How to Harness the Real Power of Social across Screens
Humans are innately social beings. Almost everything we do is guided by our desire to connect with other people; social interactions are embedded in how we live, learn, work, and play. And many of the rules and conventions we live by are sanctioned by the threat of social ostracism—being cut off or shunned by the people around us.
When you think about modern society, our human connections are intricate webs that reflect the complexity of our contemporary lives within digital, virtual, immediate, and dispersed networks. In the past, social connections were relatively straightforward and typically defined by where people lived. The social nucleus was the family—mothers, fathers, children, grandparents, aunts, and uncles—who either lived together in the same cramped quarters or at least in the same town or village. In fact, in traditional cultures, this is still the norm. Neighbors and friends chatted over the fence, at church, and during community celebrations. Men (and it was typically men in those days) would forge social connections through their workplace. People created groups or associations based on hobbies, a shared sense of duty, or passion for a common cause; quilting bees, service organizations like the Elks and Masons, garden clubs, and women’s rights groups were the foundation of many of these social networks.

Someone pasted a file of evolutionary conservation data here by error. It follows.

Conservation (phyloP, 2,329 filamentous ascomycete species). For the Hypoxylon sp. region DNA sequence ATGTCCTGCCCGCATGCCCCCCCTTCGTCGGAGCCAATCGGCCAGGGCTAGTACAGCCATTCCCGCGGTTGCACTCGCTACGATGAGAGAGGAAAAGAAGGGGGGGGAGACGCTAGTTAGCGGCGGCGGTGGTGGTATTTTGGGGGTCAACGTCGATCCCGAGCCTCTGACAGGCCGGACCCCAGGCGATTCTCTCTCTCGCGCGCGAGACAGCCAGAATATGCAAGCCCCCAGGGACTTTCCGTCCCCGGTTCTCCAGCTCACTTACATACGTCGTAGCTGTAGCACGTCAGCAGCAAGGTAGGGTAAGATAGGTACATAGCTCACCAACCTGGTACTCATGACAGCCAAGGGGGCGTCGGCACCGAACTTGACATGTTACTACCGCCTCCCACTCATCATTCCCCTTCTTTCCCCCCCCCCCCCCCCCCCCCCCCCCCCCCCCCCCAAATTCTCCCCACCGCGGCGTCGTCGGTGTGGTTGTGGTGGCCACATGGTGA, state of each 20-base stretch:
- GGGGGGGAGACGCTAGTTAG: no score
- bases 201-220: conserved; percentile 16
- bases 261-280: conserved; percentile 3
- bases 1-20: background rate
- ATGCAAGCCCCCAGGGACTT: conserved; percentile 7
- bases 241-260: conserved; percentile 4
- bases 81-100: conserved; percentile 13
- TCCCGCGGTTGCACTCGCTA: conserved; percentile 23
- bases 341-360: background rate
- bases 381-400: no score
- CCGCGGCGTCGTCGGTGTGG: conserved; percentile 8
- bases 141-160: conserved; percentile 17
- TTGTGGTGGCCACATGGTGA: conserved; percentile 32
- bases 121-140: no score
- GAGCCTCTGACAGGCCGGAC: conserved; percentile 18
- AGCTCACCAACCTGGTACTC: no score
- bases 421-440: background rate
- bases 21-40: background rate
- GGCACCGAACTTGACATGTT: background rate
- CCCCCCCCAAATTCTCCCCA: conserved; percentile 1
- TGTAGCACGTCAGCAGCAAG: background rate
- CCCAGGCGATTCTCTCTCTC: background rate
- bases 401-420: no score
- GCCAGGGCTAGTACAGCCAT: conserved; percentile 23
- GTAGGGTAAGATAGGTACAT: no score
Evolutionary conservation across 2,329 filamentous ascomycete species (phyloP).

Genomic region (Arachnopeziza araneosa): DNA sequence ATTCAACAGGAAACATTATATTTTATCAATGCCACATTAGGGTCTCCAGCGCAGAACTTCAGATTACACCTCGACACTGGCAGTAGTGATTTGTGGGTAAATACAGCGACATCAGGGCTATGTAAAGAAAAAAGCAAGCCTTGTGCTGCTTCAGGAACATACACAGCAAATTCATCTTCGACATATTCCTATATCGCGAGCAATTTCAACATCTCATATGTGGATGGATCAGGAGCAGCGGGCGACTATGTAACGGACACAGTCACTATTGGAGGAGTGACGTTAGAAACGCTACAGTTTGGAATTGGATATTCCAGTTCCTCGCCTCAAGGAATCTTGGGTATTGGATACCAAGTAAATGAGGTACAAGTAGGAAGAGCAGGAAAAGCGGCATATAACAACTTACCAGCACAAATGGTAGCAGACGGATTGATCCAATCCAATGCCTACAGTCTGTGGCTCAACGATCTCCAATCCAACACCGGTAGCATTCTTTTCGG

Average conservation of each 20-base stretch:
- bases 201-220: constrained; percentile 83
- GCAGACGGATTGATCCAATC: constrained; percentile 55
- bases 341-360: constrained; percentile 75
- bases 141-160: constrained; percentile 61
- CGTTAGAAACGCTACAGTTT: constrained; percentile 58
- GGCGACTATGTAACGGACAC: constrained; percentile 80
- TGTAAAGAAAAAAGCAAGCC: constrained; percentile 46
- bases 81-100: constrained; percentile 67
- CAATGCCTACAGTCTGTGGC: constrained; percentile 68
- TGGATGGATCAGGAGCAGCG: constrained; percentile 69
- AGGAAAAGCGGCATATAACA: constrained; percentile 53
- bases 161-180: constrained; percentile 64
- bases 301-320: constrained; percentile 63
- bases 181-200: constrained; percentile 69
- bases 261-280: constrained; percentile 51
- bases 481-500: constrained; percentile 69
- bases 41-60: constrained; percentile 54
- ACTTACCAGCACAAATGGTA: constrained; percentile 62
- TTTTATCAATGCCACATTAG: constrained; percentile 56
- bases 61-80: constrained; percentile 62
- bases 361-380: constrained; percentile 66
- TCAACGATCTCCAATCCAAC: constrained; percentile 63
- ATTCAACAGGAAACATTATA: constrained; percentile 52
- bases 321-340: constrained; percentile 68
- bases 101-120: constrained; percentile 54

By the 1990s, there was a growing school of thought that people ...